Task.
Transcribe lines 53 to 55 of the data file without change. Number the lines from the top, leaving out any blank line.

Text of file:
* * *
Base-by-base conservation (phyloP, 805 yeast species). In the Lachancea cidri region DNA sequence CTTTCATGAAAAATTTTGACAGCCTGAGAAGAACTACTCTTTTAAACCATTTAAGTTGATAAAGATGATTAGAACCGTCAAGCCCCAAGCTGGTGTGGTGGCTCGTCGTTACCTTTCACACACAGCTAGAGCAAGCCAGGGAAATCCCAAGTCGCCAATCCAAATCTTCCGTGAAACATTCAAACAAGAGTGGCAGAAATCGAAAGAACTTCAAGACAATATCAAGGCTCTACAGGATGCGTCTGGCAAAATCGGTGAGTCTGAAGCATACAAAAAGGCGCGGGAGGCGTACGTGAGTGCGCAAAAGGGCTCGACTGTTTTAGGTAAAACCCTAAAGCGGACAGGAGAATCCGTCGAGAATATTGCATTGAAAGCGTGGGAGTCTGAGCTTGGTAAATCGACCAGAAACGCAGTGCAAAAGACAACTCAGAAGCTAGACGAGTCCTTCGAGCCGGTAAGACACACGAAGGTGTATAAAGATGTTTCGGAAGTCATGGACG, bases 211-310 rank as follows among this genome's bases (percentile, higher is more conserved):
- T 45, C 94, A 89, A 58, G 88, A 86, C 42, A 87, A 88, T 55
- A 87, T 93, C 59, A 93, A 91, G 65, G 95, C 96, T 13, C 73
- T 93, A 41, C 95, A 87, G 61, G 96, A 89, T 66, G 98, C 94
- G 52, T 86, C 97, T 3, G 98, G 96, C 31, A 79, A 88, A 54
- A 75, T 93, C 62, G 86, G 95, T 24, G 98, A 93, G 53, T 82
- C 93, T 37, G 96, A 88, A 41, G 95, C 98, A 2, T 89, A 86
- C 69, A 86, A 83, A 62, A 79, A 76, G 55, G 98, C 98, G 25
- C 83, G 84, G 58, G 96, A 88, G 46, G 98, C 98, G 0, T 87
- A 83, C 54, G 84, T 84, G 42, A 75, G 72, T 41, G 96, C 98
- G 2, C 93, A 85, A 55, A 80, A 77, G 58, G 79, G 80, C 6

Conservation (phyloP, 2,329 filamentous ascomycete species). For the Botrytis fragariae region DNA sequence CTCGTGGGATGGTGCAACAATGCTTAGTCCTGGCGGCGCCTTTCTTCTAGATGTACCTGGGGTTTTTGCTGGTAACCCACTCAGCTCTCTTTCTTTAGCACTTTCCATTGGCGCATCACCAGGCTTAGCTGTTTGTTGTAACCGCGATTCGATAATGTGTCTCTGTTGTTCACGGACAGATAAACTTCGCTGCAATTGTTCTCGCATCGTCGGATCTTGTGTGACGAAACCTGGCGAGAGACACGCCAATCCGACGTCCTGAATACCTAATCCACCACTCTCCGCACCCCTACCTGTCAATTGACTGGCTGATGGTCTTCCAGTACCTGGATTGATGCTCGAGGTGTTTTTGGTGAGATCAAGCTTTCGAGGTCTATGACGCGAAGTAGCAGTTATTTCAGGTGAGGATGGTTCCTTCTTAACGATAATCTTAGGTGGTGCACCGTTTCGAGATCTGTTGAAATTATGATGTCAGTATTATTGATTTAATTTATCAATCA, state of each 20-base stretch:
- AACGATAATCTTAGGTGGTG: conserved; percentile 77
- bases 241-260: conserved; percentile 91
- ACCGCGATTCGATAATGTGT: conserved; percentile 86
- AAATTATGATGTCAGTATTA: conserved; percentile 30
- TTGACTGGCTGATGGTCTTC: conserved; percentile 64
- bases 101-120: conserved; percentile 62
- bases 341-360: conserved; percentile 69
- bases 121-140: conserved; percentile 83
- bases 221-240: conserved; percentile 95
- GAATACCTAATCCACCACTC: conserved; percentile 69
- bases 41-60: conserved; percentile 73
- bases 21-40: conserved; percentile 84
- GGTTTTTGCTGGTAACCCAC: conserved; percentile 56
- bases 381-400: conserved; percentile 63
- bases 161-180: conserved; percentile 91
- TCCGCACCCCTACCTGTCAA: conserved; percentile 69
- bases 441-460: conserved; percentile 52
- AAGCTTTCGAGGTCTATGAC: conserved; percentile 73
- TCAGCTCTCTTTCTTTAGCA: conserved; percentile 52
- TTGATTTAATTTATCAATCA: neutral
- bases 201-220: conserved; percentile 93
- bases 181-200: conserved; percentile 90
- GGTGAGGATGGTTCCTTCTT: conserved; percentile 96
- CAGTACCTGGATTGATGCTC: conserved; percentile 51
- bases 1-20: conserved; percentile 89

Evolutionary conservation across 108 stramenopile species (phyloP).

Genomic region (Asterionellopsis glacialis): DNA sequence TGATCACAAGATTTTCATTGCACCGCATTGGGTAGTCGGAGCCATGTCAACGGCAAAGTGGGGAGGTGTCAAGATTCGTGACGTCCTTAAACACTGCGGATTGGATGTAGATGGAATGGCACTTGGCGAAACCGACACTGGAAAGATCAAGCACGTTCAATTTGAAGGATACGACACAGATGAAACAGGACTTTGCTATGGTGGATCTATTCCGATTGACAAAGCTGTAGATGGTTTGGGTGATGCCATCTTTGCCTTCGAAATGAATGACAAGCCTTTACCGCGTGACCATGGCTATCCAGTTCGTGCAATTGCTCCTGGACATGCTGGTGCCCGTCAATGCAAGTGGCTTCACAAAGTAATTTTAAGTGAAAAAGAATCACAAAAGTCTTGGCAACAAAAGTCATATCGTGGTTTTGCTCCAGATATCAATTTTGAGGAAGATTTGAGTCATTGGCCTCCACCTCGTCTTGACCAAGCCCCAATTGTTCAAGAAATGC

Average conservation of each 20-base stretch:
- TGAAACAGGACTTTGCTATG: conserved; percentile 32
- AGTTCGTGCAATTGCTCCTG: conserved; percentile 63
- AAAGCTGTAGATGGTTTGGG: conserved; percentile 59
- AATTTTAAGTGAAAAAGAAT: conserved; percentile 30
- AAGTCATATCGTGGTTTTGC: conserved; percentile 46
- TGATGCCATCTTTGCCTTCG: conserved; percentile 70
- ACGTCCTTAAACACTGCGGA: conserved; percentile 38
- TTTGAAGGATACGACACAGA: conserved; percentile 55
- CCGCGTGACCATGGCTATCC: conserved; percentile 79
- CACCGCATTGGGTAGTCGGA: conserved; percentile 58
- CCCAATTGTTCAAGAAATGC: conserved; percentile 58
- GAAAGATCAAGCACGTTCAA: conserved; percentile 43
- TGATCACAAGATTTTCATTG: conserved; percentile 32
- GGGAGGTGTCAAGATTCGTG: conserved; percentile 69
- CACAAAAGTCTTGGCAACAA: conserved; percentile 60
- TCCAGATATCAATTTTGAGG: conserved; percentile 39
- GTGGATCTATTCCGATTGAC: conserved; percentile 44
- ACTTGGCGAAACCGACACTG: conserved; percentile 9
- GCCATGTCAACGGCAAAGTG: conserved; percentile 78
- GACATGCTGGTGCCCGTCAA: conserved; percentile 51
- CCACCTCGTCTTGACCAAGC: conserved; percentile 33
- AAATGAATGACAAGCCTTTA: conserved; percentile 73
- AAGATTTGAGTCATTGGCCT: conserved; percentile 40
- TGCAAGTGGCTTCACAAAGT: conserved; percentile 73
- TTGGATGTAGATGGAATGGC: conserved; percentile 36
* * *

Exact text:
- TGATCACAAGATTTTCATTG: conserved; percentile 32
- GGGAGGTGTCAAGATTCGTG: conserved; percentile 69
- CACAAAAGTCTTGGCAACAA: conserved; percentile 60